For Ramlal and other adivasis residing in the HACF area, the mine-next-door is a portent of doom. They have seen the destruction it has wrought upon their ancestral forest and the lives of their relocated (displaced) brethren. They know their lands are under siege, not least because it has been claimed that this mine, which was supposed to provide coal till 2027, has already, mysteriously, been exhausted, necessitating the expansion of mining. Neither the state-owned Rajasthan Rajya Vidyut Utpadan Nigam Limited (RRUVNL), to whom the PEKB coal block is allocated, nor Adani Enterprises, the mine’s developer and operator, seem to know where all that coal went.
The Parsa coal block, which will also be mined by the RRVUNL-Adani Enterprises combine, is in sharp focus at the moment. In late October 2021, the MoEFCC, based on the state government’s recommendation (and the ICFRE-not-WII report), granted Stage-II clearance for final diversion of forest land in this block.
A mining pit in the Parsa coal block, next door to the PEKB mine. Areas of the Parsa block have already been dug up, despite the fact that land acquisition proceedings aren’t complete and there is a petition in the Chhattisgarh High Court alleging irregularities in the process.
United under the banner of the Hasdeo Aranya Bachao Sangharsh Samiti, the adivasis of Hasdeo have been agitating against the mining of their forests for the better part of a decade. When I visited the HACF region in December 2021, I found that every man and woman I met was extremely clued in about their rights and extremely unwilling to have them trampled. Yet the forces massed against them are formidable.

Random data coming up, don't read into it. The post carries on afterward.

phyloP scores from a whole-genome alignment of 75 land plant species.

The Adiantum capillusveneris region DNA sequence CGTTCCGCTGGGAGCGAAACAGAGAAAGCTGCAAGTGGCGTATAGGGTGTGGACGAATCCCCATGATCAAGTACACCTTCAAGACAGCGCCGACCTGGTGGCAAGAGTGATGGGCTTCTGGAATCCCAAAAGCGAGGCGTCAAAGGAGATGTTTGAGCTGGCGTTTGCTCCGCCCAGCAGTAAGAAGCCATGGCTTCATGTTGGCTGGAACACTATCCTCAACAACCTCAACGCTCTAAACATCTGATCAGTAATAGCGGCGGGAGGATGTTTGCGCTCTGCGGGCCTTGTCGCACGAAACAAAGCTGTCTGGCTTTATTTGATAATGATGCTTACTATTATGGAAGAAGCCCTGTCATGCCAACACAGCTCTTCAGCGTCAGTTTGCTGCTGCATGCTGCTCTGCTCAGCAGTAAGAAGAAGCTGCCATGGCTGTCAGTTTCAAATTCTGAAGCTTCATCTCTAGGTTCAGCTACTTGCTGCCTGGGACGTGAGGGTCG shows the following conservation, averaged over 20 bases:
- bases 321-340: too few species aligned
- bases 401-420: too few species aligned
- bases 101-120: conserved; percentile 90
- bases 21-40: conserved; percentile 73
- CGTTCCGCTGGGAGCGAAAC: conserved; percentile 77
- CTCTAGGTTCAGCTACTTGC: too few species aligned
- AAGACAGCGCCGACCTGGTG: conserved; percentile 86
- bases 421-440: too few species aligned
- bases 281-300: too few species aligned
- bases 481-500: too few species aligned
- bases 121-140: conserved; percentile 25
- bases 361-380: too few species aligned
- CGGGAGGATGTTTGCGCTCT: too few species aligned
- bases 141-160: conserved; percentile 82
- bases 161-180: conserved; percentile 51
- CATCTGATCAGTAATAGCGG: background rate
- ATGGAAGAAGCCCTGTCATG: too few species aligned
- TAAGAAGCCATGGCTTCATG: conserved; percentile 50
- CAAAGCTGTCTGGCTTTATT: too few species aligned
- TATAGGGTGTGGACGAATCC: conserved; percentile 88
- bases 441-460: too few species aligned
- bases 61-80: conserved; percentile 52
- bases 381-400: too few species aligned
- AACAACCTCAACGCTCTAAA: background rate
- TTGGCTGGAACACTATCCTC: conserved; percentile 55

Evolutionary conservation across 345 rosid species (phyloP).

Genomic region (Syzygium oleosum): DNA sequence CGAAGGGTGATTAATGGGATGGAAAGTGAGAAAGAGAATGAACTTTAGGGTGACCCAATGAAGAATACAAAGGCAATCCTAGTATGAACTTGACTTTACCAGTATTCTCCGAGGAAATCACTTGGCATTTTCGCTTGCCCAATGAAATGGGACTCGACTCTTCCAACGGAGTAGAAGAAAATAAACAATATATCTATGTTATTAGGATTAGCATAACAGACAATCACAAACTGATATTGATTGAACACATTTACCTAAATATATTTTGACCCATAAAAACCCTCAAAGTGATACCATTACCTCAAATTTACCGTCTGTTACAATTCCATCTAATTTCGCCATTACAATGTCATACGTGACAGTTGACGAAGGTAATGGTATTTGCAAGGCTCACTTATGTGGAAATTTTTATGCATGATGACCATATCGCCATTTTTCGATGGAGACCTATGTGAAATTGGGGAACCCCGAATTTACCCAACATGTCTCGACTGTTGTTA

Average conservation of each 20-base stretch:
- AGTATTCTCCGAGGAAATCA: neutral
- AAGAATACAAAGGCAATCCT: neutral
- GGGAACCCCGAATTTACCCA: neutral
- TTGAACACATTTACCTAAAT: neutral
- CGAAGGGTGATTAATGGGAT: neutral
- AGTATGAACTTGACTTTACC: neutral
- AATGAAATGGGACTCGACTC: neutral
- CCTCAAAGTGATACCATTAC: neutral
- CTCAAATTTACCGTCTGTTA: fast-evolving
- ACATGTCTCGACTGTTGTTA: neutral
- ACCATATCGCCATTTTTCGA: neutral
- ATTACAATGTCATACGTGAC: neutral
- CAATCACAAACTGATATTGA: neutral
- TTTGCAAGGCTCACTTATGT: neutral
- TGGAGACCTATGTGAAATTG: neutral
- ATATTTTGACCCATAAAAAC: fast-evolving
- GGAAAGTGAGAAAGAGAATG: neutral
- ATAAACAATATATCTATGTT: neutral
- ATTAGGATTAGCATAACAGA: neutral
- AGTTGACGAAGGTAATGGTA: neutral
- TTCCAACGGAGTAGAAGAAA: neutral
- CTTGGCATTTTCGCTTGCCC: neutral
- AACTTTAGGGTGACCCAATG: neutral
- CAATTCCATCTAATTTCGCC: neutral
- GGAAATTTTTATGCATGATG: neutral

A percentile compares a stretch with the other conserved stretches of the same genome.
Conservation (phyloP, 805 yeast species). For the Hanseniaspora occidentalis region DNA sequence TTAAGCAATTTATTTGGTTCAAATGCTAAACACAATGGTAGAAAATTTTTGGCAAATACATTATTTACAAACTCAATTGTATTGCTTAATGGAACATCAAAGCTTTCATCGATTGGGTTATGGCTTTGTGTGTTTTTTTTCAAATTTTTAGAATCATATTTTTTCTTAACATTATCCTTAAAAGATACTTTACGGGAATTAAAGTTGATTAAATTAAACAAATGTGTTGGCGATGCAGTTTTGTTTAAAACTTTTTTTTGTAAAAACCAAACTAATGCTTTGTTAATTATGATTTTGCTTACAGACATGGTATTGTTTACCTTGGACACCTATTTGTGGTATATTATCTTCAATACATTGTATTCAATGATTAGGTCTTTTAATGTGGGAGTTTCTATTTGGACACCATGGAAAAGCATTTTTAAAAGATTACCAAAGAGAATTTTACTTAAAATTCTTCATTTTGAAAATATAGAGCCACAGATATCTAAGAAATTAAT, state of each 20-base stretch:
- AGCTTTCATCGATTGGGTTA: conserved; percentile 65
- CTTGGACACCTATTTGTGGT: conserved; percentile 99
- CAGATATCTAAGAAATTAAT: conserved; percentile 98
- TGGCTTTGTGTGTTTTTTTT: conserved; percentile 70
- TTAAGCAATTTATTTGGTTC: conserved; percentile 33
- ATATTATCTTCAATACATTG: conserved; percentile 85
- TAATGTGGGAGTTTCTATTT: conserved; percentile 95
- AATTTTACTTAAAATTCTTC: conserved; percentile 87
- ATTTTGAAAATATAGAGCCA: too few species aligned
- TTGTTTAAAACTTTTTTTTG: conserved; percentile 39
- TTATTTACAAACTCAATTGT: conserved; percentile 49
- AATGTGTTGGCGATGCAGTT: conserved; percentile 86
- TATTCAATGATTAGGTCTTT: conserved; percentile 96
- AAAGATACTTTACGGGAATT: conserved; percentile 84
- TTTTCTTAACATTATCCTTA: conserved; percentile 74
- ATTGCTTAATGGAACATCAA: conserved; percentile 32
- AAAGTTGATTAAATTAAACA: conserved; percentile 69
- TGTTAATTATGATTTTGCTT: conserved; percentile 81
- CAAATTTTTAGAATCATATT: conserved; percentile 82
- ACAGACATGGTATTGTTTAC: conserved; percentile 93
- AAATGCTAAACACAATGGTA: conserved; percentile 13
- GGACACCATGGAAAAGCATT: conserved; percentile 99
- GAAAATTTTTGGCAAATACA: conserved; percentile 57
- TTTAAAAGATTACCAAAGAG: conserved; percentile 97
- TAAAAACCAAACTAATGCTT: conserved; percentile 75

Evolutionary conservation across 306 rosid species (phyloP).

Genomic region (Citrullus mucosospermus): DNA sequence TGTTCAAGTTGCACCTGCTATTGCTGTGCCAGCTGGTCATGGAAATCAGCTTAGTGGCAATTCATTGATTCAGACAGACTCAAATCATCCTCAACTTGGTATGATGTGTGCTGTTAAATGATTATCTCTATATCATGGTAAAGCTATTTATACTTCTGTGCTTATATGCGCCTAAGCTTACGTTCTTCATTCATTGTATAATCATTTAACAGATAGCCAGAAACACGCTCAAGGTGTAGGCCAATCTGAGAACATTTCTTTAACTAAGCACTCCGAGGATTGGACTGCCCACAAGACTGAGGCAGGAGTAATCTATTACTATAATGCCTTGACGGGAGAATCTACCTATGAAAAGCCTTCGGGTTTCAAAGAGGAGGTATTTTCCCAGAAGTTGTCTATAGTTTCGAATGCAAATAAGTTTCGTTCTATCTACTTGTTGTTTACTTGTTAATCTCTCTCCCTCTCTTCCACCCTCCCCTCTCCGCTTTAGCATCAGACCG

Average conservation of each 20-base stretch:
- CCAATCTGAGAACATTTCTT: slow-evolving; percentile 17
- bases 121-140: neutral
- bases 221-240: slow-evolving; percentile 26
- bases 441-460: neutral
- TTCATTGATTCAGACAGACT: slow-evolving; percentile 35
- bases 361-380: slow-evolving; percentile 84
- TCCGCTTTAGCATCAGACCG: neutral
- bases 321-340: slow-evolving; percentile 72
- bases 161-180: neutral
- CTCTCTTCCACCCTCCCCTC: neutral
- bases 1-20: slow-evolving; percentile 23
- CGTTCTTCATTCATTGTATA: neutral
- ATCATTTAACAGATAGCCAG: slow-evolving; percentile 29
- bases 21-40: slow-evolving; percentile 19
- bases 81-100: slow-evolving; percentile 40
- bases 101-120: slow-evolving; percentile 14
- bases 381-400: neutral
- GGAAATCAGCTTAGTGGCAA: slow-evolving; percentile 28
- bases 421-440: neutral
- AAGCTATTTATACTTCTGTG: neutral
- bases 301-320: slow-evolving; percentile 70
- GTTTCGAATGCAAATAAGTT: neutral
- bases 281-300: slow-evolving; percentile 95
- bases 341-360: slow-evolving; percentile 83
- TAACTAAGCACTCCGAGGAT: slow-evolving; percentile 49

“People from the government and the mining company are pressuring us to sign away our rights,” 55-year-old Anand Ram of Salhi village told me. “They even brought the police here to threaten us. They tell us that we should accept whatever is being offered or else the money will get tied up in court proceedings. Some people have been scared into parting with their land.”
On the way from Salhi to Hariharpur I saw that areas in the Parsa coal block had already been dug up. This, despite the fact that land acquisition proceedings for the block aren’t complete and there is a petition in the Chhattisgarh High Court alleging irregularities in the process. “Whatever is happening in Parsa right now is illegal,” 52-year-old Thakur Ram Orkera from Hariharpura claimed. “They say that Gram Sabhas were held [in Salhi, Fatehpur and Hariharpur in 2017-18] and we consented to give up our land. This never happened. Our village heads were taken to Udaipur and under pressure, Gram Sabha agendas were changed to show that the matter had been discussed. Some of us had gone to Udaipur at the time and we were threatened. But we are not thieves that we should be scared! If we don’t fight for our rights, who will?”